The Times recently reported on the way several New York chefs are using twitter and blogs to air their gripes against customers, bloggers, critics, suppliers, rival chefs, and even their bosses.
In one case, Joe Dobias, chef-owner of JoeDoe, Tweeted that a fish delivery had not arrived, prompting his supplier to drop him. ("Maybe he should get to work instead of spending his time Twittering," the supplier said, pointing out that the delivery had arrived early but that Mr. Dobias hadn't been there to receive it.) In another example, one bold/unhappy chef posted a series of negative Tweets about his work hoping to deliberately provoke his boss into firing him.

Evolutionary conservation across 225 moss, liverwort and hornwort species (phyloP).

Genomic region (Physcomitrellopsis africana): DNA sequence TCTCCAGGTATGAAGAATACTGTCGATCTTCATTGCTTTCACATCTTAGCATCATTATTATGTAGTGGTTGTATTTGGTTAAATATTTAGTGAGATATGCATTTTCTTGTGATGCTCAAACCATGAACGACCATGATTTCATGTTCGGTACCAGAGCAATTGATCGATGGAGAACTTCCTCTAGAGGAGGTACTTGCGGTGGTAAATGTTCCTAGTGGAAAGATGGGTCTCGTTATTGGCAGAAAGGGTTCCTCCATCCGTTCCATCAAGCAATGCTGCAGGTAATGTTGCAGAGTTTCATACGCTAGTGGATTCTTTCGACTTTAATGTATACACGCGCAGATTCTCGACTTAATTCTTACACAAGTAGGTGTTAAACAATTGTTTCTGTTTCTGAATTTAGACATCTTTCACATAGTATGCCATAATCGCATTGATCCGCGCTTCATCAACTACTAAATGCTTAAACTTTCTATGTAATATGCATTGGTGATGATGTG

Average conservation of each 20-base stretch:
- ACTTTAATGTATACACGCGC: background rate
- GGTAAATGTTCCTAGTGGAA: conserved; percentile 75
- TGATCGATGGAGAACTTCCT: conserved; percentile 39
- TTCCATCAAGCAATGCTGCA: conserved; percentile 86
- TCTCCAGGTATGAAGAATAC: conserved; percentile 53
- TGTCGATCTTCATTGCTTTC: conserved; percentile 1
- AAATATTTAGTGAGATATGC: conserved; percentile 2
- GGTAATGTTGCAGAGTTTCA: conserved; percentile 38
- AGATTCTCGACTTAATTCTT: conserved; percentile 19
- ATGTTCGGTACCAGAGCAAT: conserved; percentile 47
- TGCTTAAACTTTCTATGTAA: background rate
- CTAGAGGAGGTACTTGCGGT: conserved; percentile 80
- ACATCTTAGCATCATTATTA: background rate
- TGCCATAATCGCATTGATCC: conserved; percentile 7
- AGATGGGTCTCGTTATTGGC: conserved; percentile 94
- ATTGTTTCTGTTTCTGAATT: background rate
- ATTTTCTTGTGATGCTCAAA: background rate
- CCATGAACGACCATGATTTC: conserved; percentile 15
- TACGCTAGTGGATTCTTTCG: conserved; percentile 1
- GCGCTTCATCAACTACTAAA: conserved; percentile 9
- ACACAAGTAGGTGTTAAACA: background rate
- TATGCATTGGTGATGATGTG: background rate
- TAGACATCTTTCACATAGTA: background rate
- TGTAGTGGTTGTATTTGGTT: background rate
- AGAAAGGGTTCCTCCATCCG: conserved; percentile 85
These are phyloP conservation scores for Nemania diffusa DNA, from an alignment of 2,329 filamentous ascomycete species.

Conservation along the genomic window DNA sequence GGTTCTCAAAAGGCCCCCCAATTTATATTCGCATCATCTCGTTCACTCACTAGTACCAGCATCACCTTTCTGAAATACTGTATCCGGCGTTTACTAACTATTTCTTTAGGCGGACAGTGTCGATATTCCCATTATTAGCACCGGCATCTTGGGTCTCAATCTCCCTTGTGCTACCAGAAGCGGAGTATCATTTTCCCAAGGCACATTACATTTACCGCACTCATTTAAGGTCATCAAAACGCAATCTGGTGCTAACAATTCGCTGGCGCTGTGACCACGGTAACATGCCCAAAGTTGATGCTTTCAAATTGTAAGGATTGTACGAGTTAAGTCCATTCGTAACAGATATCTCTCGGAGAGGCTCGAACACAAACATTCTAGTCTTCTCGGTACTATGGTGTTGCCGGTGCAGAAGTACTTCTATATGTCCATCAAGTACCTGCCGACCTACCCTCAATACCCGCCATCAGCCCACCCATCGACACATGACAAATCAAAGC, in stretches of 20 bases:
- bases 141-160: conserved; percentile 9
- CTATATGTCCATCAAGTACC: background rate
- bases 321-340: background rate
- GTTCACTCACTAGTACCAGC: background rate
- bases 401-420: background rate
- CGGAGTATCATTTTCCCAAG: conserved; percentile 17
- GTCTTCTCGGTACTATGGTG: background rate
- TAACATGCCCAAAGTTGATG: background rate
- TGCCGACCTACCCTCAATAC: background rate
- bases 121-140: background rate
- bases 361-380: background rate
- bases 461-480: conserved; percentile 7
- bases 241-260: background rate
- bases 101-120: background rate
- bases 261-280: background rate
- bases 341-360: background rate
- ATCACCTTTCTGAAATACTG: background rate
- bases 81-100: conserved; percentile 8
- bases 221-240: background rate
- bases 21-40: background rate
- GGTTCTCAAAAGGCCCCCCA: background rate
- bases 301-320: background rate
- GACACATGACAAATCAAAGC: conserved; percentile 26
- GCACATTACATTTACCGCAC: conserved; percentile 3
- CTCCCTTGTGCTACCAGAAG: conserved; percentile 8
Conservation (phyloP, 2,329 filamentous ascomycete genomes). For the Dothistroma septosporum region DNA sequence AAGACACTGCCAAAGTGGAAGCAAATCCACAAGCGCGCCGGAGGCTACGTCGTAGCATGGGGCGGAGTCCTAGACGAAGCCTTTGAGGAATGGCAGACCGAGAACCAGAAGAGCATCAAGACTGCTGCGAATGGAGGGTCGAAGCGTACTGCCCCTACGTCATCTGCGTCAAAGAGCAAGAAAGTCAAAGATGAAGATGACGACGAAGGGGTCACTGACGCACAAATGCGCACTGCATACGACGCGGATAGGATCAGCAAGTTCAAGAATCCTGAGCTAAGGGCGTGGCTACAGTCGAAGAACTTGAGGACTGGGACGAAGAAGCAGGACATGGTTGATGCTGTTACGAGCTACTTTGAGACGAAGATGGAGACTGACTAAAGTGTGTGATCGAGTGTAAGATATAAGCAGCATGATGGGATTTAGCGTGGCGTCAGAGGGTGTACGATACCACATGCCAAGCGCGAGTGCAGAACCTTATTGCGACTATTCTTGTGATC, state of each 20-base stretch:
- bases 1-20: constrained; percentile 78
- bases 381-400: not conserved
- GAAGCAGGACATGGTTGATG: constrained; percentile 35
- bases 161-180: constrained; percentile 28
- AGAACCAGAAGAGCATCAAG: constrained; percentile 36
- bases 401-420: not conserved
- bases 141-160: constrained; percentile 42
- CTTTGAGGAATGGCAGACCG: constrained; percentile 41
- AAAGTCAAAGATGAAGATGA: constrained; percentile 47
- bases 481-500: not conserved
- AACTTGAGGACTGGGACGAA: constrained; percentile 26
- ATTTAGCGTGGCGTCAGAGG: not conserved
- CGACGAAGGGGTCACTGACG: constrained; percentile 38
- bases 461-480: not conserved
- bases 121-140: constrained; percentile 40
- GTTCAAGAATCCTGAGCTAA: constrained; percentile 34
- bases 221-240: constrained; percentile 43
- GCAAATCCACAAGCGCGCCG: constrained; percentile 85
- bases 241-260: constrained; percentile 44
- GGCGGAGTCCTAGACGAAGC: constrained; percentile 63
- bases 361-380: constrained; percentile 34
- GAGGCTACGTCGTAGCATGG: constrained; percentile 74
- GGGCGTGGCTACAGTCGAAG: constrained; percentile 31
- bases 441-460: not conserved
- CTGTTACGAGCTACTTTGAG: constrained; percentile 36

The Times points out that it takes a certain personality type to publicly air one's grievances online:
Those who do it tend to be extroverted in person and online, like the Lefebvres, (Ms. Lefebvre, a lawyer, appeared topless in Playboy magazine in 2007 when she was a contestant on the reality-TV show The Apprentice).
We've seen a little of this sort of thing here and there, but in general that sort of confrontational approach seems more New York than Minnesota.